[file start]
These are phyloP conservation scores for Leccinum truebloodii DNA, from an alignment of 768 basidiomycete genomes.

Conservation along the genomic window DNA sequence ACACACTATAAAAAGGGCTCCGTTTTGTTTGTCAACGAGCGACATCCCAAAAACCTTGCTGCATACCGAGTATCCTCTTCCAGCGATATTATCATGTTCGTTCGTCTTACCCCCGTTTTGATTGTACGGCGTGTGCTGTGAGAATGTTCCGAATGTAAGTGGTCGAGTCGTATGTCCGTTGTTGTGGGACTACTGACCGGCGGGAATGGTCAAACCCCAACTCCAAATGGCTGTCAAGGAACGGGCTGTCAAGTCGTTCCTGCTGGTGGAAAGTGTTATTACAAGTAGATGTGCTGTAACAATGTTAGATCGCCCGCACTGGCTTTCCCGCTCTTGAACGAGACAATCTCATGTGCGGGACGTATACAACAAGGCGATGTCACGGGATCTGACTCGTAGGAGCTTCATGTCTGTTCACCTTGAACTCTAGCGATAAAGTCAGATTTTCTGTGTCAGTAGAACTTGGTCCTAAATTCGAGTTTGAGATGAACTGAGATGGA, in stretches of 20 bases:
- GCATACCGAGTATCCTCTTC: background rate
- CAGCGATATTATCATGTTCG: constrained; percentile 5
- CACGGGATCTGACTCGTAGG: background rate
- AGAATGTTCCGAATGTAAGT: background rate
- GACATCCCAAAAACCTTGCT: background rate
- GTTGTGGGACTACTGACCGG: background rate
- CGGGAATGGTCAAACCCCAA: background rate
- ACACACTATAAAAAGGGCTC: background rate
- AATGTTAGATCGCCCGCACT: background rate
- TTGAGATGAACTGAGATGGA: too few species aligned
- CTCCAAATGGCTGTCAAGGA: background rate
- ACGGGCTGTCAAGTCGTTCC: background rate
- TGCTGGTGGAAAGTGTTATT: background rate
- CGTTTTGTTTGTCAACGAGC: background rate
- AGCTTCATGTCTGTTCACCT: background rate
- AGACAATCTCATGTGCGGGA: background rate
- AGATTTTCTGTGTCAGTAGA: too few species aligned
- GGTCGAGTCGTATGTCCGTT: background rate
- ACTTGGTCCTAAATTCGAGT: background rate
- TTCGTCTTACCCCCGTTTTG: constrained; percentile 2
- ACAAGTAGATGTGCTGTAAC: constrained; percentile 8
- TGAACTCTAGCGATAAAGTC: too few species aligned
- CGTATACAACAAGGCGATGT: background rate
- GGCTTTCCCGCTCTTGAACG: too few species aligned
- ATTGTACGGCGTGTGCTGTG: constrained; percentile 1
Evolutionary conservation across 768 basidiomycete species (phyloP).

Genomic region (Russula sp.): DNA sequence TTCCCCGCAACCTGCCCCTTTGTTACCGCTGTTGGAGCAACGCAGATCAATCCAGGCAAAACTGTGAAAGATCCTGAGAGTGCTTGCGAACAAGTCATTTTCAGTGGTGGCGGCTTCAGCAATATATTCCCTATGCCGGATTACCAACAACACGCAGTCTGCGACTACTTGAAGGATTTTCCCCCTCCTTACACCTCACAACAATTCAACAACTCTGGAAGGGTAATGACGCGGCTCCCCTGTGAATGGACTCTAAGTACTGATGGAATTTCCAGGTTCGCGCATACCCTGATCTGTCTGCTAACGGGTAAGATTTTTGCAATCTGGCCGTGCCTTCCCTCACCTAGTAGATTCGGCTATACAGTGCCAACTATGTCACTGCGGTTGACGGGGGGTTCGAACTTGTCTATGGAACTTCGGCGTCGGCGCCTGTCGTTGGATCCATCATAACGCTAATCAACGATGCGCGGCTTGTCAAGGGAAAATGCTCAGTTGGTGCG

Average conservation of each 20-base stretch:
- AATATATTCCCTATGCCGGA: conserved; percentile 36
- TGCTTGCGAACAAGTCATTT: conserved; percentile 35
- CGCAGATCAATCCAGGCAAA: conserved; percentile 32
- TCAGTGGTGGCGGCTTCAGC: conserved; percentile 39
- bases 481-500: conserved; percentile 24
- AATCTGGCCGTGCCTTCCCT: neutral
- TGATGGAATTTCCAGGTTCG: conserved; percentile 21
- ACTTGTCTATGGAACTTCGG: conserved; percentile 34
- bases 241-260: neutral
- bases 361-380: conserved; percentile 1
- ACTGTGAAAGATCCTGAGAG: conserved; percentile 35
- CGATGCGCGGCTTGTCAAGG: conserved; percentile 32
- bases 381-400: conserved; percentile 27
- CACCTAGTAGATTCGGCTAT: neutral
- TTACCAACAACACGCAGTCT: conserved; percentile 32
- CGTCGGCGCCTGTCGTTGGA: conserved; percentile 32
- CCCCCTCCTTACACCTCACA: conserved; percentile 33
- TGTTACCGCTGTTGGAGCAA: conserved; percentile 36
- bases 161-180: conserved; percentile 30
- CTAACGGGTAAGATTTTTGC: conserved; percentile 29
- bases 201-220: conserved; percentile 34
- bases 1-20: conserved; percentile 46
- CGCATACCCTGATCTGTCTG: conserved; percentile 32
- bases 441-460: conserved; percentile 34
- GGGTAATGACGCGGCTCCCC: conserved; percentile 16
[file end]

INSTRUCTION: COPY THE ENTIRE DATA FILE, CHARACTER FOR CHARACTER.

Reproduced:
These are phyloP conservation scores for Leccinum truebloodii DNA, from an alignment of 768 basidiomycete genomes.

Conservation along the genomic window DNA sequence ACACACTATAAAAAGGGCTCCGTTTTGTTTGTCAACGAGCGACATCCCAAAAACCTTGCTGCATACCGAGTATCCTCTTCCAGCGATATTATCATGTTCGTTCGTCTTACCCCCGTTTTGATTGTACGGCGTGTGCTGTGAGAATGTTCCGAATGTAAGTGGTCGAGTCGTATGTCCGTTGTTGTGGGACTACTGACCGGCGGGAATGGTCAAACCCCAACTCCAAATGGCTGTCAAGGAACGGGCTGTCAAGTCGTTCCTGCTGGTGGAAAGTGTTATTACAAGTAGATGTGCTGTAACAATGTTAGATCGCCCGCACTGGCTTTCCCGCTCTTGAACGAGACAATCTCATGTGCGGGACGTATACAACAAGGCGATGTCACGGGATCTGACTCGTAGGAGCTTCATGTCTGTTCACCTTGAACTCTAGCGATAAAGTCAGATTTTCTGTGTCAGTAGAACTTGGTCCTAAATTCGAGTTTGAGATGAACTGAGATGGA, in stretches of 20 bases:
- GCATACCGAGTATCCTCTTC: background rate
- CAGCGATATTATCATGTTCG: constrained; percentile 5
- CACGGGATCTGACTCGTAGG: background rate
- AGAATGTTCCGAATGTAAGT: background rate
- GACATCCCAAAAACCTTGCT: background rate
- GTTGTGGGACTACTGACCGG: background rate
- CGGGAATGGTCAAACCCCAA: background rate
- ACACACTATAAAAAGGGCTC: background rate
- AATGTTAGATCGCCCGCACT: background rate
- TTGAGATGAACTGAGATGGA: too few species aligned
- CTCCAAATGGCTGTCAAGGA: background rate
- ACGGGCTGTCAAGTCGTTCC: background rate
- TGCTGGTGGAAAGTGTTATT: background rate
- CGTTTTGTTTGTCAACGAGC: background rate
- AGCTTCATGTCTGTTCACCT: background rate
- AGACAATCTCATGTGCGGGA: background rate
- AGATTTTCTGTGTCAGTAGA: too few species aligned
- GGTCGAGTCGTATGTCCGTT: background rate
- ACTTGGTCCTAAATTCGAGT: background rate
- TTCGTCTTACCCCCGTTTTG: constrained; percentile 2
- ACAAGTAGATGTGCTGTAAC: constrained; percentile 8
- TGAACTCTAGCGATAAAGTC: too few species aligned
- CGTATACAACAAGGCGATGT: background rate
- GGCTTTCCCGCTCTTGAACG: too few species aligned
- ATTGTACGGCGTGTGCTGTG: constrained; percentile 1
Evolutionary conservation across 768 basidiomycete species (phyloP).

Genomic region (Russula sp.): DNA sequence TTCCCCGCAACCTGCCCCTTTGTTACCGCTGTTGGAGCAACGCAGATCAATCCAGGCAAAACTGTGAAAGATCCTGAGAGTGCTTGCGAACAAGTCATTTTCAGTGGTGGCGGCTTCAGCAATATATTCCCTATGCCGGATTACCAACAACACGCAGTCTGCGACTACTTGAAGGATTTTCCCCCTCCTTACACCTCACAACAATTCAACAACTCTGGAAGGGTAATGACGCGGCTCCCCTGTGAATGGACTCTAAGTACTGATGGAATTTCCAGGTTCGCGCATACCCTGATCTGTCTGCTAACGGGTAAGATTTTTGCAATCTGGCCGTGCCTTCCCTCACCTAGTAGATTCGGCTATACAGTGCCAACTATGTCACTGCGGTTGACGGGGGGTTCGAACTTGTCTATGGAACTTCGGCGTCGGCGCCTGTCGTTGGATCCATCATAACGCTAATCAACGATGCGCGGCTTGTCAAGGGAAAATGCTCAGTTGGTGCG

Average conservation of each 20-base stretch:
- AATATATTCCCTATGCCGGA: conserved; percentile 36
- TGCTTGCGAACAAGTCATTT: conserved; percentile 35
- CGCAGATCAATCCAGGCAAA: conserved; percentile 32
- TCAGTGGTGGCGGCTTCAGC: conserved; percentile 39
- bases 481-500: conserved; percentile 24
- AATCTGGCCGTGCCTTCCCT: neutral
- TGATGGAATTTCCAGGTTCG: conserved; percentile 21
- ACTTGTCTATGGAACTTCGG: conserved; percentile 34
- bases 241-260: neutral
- bases 361-380: conserved; percentile 1
- ACTGTGAAAGATCCTGAGAG: conserved; percentile 35
- CGATGCGCGGCTTGTCAAGG: conserved; percentile 32
- bases 381-400: conserved; percentile 27
- CACCTAGTAGATTCGGCTAT: neutral
- TTACCAACAACACGCAGTCT: conserved; percentile 32
- CGTCGGCGCCTGTCGTTGGA: conserved; percentile 32
- CCCCCTCCTTACACCTCACA: conserved; percentile 33
- TGTTACCGCTGTTGGAGCAA: conserved; percentile 36
- bases 161-180: conserved; percentile 30
- CTAACGGGTAAGATTTTTGC: conserved; percentile 29
- bases 201-220: conserved; percentile 34
- bases 1-20: conserved; percentile 46
- CGCATACCCTGATCTGTCTG: conserved; percentile 32
- bases 441-460: conserved; percentile 34
- GGGTAATGACGCGGCTCCCC: conserved; percentile 16